How affordable is Tampa Bay? One test is whether someone earning the median income can afford the median priced home.
By that measure, we’re doing well, better than Florida’s two other major metro areas — Orlando and Miami.
A Tampa Bay buyer would need a salary of $54,627 to afford the median priced home ($238,700), according to mortgage information company HSH.com. The area’s median household income is $51,115.
By that math, the typical household falls just short of affording a mortgage on the typical home. The gap, however, likely isn’t even that wide, given that the income estimates are for 2016, the most current from the U.S. Census Bureau. While sluggish, wages have ticked up in the past 18 months.
The income figures also include adults under 30, who don’t earn as much and often aren’t looking to buy a home anyway, and people over 65, who also earn less on average but often already own a home. Strip them out and most Tampa Bay households earn more than enough.
For historical perspective, Tampa Bay’s median home price peaked at about $245,000 in 2006, before the Great Recession massacred the housing market. Back then, our median income was just $43,742, which made it much harder for the typical family to afford the average home.
The bright spot comes with a caveat.
"It’s good news in your area that home prices are still relatively affordable," said HSH.com vice president Keith Gumbinger. "But incomes are not growing enough to keep up with rising home prices. If that goes on for long, the market will quickly become less affordable."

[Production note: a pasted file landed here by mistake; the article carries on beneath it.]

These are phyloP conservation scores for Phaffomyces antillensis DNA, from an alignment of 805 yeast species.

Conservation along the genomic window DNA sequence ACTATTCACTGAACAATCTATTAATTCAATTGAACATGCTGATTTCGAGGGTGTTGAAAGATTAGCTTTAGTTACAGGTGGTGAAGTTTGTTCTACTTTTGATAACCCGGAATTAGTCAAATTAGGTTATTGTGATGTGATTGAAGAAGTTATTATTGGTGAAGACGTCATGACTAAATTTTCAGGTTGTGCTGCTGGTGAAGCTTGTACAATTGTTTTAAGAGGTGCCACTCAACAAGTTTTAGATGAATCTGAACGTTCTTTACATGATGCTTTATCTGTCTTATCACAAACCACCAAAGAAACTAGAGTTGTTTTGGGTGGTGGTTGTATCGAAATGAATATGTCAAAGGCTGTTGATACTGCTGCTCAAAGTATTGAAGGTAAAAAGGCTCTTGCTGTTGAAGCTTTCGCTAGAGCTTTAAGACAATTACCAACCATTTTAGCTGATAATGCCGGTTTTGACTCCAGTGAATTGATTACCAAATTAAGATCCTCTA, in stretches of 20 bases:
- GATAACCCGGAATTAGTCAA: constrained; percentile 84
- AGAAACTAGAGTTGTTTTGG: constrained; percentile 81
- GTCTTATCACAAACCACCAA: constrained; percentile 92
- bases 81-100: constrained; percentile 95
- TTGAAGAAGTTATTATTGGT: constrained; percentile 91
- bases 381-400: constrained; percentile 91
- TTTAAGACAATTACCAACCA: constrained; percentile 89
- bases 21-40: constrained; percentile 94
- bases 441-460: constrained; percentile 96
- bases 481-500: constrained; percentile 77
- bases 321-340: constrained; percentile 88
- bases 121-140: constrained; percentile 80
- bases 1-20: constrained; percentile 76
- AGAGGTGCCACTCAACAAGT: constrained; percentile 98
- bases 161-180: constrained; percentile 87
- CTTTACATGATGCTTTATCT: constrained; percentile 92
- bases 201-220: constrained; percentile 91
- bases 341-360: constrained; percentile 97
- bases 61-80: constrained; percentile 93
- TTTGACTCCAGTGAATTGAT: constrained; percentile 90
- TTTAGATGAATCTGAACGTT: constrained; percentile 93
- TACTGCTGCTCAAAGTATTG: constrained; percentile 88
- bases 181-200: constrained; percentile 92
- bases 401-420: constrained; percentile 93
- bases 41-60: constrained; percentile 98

That’s why, at least for now, home buyers here have it better than in Orlando and Miami, the other two Florida cities HSH studied. Home prices in both those cities have risen faster.
Orlando residents need $61,000 a year to buy that city’s $269,000 median priced home, nearly $9,000 more than the median income.
In Miami, where the median home price was $353,000, residents have to stretch even more. It takes a salary of $78,337, but the median income is just $51,362.
Tampa Bay, with a $238,700 median home price, is also in better shape than several big cities with high incomes but extreme home prices, including San Francisco, San Jose and New York. And we have a leg up on Boston, Denver and Portland, Ore.
On the flip side, Houston, Charlotte, Dallas, Phoenix, Atlanta and several others boast median incomes that exceed what is required to purchase the typical home.
HSH’s calculations assume a 20 percent down payment and a 4.66-4.77 percent interest rate on a 30-year mortgage. The company included principal, interest, taxes and insurance, and used home prices from the first quarter of the year.
Aaron Terrazas, senior economist at real estate analytics company Zillow, said Tampa Bay is in decent shape even when splicing the data into three tiers — high-, middle- and low-priced homes.
Home buyers in the lower price range usually spend a higher percentage of their income on housing. That’s true in Tampa Bay, but all three tiers are close to their historical averages, and all three spend less than their counterparts in Orlando and Miami.
"In Tampa, you’re still looking relatively healthy across all three groups," he said.
A big variable going forward: interest rates. Low rates over the past decade have helped keep homes affordable. They allow buyers in each income category to purchase more expensive homes. But rates have been ticking up and are expected to go higher.
On a standard 30-year mortgage, a 1 percentage point rise in rates would cost the buyer of a median priced home in Tampa Bay an additional $114 a month. A two-point rise would boost the payment by about $235 a month.
Incomes are unlikely to climb as quickly.
"As interest rates start to rise, it will eat into mortgage affordability pretty sharply," Terrazas said.
If the spread between incomes and home prices widens too much, the market will favor cash buyers even more than it does now. That could push aside some traditional buyers, especially at the lower end of the market.
For now, we can relish our relative affordability.
Contact Graham Brink at [email protected] Follow @GrahamBrink